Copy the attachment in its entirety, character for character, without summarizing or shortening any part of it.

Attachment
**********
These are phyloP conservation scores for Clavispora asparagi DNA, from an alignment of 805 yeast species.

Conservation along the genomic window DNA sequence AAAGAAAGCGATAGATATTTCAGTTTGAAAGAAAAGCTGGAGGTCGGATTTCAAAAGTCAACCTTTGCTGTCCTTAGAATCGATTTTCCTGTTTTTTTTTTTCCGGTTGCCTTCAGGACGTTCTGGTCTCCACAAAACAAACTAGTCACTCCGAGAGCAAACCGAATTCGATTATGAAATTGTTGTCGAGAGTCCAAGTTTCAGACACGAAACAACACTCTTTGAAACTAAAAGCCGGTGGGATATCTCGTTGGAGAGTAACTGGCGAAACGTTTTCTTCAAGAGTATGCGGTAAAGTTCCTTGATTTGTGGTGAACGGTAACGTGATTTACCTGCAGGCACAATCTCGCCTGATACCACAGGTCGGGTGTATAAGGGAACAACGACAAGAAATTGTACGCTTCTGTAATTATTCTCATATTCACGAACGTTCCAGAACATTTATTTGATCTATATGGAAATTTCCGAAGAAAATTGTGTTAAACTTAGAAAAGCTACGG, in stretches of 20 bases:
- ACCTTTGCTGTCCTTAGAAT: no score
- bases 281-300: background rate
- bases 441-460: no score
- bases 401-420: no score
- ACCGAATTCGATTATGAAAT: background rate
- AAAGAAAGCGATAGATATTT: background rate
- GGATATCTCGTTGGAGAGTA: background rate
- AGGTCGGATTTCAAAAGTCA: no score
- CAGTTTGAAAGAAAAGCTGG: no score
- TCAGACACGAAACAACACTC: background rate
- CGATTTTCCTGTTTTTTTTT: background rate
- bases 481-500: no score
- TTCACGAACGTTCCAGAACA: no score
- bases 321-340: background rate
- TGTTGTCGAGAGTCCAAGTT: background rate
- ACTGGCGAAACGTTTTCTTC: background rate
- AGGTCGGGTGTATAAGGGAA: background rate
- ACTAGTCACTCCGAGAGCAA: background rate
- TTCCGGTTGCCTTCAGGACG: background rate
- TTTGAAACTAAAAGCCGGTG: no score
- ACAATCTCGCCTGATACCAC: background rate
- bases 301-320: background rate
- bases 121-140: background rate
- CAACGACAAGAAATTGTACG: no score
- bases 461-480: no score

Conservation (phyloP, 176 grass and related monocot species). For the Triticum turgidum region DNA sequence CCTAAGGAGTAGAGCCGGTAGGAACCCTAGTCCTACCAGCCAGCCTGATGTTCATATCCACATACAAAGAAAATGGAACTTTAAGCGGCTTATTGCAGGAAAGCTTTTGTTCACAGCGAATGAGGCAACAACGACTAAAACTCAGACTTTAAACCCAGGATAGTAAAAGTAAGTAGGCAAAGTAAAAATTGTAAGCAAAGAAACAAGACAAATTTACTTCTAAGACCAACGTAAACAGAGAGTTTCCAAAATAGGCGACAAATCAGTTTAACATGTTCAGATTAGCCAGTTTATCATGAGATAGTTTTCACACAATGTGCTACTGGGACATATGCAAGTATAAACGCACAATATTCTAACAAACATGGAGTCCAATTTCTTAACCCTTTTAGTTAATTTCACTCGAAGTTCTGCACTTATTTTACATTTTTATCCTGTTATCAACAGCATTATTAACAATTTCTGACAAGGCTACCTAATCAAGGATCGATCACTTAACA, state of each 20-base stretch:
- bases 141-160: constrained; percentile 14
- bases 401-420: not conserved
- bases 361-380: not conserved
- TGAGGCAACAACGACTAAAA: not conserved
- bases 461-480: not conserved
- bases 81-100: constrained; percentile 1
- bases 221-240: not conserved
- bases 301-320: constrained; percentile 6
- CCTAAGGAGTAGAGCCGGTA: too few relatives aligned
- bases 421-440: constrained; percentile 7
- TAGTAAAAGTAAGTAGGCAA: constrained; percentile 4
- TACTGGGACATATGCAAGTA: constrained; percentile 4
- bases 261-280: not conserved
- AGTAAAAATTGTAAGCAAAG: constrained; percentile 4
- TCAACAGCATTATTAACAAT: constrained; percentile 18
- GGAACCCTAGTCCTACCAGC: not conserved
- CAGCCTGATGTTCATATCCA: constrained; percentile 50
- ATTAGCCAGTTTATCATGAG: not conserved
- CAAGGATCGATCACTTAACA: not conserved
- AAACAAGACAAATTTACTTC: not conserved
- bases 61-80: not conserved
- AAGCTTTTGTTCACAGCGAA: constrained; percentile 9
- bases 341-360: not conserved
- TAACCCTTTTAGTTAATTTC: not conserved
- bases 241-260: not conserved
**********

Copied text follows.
These are phyloP conservation scores for Clavispora asparagi DNA, from an alignment of 805 yeast species.

Conservation along the genomic window DNA sequence AAAGAAAGCGATAGATATTTCAGTTTGAAAGAAAAGCTGGAGGTCGGATTTCAAAAGTCAACCTTTGCTGTCCTTAGAATCGATTTTCCTGTTTTTTTTTTTCCGGTTGCCTTCAGGACGTTCTGGTCTCCACAAAACAAACTAGTCACTCCGAGAGCAAACCGAATTCGATTATGAAATTGTTGTCGAGAGTCCAAGTTTCAGACACGAAACAACACTCTTTGAAACTAAAAGCCGGTGGGATATCTCGTTGGAGAGTAACTGGCGAAACGTTTTCTTCAAGAGTATGCGGTAAAGTTCCTTGATTTGTGGTGAACGGTAACGTGATTTACCTGCAGGCACAATCTCGCCTGATACCACAGGTCGGGTGTATAAGGGAACAACGACAAGAAATTGTACGCTTCTGTAATTATTCTCATATTCACGAACGTTCCAGAACATTTATTTGATCTATATGGAAATTTCCGAAGAAAATTGTGTTAAACTTAGAAAAGCTACGG, in stretches of 20 bases:
- ACCTTTGCTGTCCTTAGAAT: no score
- bases 281-300: background rate
- bases 441-460: no score
- bases 401-420: no score
- ACCGAATTCGATTATGAAAT: background rate
- AAAGAAAGCGATAGATATTT: background rate
- GGATATCTCGTTGGAGAGTA: background rate
- AGGTCGGATTTCAAAAGTCA: no score
- CAGTTTGAAAGAAAAGCTGG: no score
- TCAGACACGAAACAACACTC: background rate
- CGATTTTCCTGTTTTTTTTT: background rate
- bases 481-500: no score
- TTCACGAACGTTCCAGAACA: no score
- bases 321-340: background rate
- TGTTGTCGAGAGTCCAAGTT: background rate
- ACTGGCGAAACGTTTTCTTC: background rate
- AGGTCGGGTGTATAAGGGAA: background rate
- ACTAGTCACTCCGAGAGCAA: background rate
- TTCCGGTTGCCTTCAGGACG: background rate
- TTTGAAACTAAAAGCCGGTG: no score
- ACAATCTCGCCTGATACCAC: background rate
- bases 301-320: background rate
- bases 121-140: background rate
- CAACGACAAGAAATTGTACG: no score
- bases 461-480: no score

Conservation (phyloP, 176 grass and related monocot species). For the Triticum turgidum region DNA sequence CCTAAGGAGTAGAGCCGGTAGGAACCCTAGTCCTACCAGCCAGCCTGATGTTCATATCCACATACAAAGAAAATGGAACTTTAAGCGGCTTATTGCAGGAAAGCTTTTGTTCACAGCGAATGAGGCAACAACGACTAAAACTCAGACTTTAAACCCAGGATAGTAAAAGTAAGTAGGCAAAGTAAAAATTGTAAGCAAAGAAACAAGACAAATTTACTTCTAAGACCAACGTAAACAGAGAGTTTCCAAAATAGGCGACAAATCAGTTTAACATGTTCAGATTAGCCAGTTTATCATGAGATAGTTTTCACACAATGTGCTACTGGGACATATGCAAGTATAAACGCACAATATTCTAACAAACATGGAGTCCAATTTCTTAACCCTTTTAGTTAATTTCACTCGAAGTTCTGCACTTATTTTACATTTTTATCCTGTTATCAACAGCATTATTAACAATTTCTGACAAGGCTACCTAATCAAGGATCGATCACTTAACA, state of each 20-base stretch:
- bases 141-160: constrained; percentile 14
- bases 401-420: not conserved
- bases 361-380: not conserved
- TGAGGCAACAACGACTAAAA: not conserved
- bases 461-480: not conserved
- bases 81-100: constrained; percentile 1
- bases 221-240: not conserved
- bases 301-320: constrained; percentile 6
- CCTAAGGAGTAGAGCCGGTA: too few relatives aligned
- bases 421-440: constrained; percentile 7
- TAGTAAAAGTAAGTAGGCAA: constrained; percentile 4
- TACTGGGACATATGCAAGTA: constrained; percentile 4
- bases 261-280: not conserved
- AGTAAAAATTGTAAGCAAAG: constrained; percentile 4
- TCAACAGCATTATTAACAAT: constrained; percentile 18
- GGAACCCTAGTCCTACCAGC: not conserved
- CAGCCTGATGTTCATATCCA: constrained; percentile 50
- ATTAGCCAGTTTATCATGAG: not conserved
- CAAGGATCGATCACTTAACA: not conserved
- AAACAAGACAAATTTACTTC: not conserved
- bases 61-80: not conserved
- AAGCTTTTGTTCACAGCGAA: constrained; percentile 9
- bases 341-360: not conserved
- TAACCCTTTTAGTTAATTTC: not conserved
- bases 241-260: not conserved